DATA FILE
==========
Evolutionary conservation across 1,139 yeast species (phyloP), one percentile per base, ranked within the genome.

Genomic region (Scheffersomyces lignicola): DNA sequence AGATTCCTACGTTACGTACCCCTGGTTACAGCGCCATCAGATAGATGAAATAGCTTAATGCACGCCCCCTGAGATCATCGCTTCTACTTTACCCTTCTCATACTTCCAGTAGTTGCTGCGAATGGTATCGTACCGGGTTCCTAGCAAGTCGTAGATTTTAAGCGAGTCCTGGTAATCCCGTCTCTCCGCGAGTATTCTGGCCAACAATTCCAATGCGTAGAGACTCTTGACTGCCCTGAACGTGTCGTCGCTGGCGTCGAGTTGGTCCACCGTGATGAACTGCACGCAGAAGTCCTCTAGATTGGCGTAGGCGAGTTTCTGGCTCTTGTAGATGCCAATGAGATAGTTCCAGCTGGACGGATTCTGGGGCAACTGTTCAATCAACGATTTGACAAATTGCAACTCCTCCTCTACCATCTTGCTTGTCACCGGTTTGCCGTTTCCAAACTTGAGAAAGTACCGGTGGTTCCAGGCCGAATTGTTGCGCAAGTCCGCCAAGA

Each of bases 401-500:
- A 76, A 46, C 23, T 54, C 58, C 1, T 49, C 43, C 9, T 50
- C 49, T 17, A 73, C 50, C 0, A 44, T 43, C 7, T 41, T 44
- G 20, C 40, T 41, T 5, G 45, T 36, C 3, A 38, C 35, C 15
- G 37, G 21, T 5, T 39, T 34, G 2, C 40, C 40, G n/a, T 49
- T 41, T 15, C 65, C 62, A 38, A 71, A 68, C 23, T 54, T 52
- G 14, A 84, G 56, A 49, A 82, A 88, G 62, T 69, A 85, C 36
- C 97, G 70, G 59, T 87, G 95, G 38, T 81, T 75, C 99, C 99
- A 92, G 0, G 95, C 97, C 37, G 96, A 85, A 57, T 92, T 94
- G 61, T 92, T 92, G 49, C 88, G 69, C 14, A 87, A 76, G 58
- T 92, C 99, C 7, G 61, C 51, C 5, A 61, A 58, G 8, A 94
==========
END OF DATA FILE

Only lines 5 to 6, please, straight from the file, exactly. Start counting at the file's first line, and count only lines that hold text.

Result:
- C 49, T 17, A 73, C 50, C 0, A 44, T 43, C 7, T 41, T 44
- G 20, C 40, T 41, T 5, G 45, T 36, C 3, A 38, C 35, C 15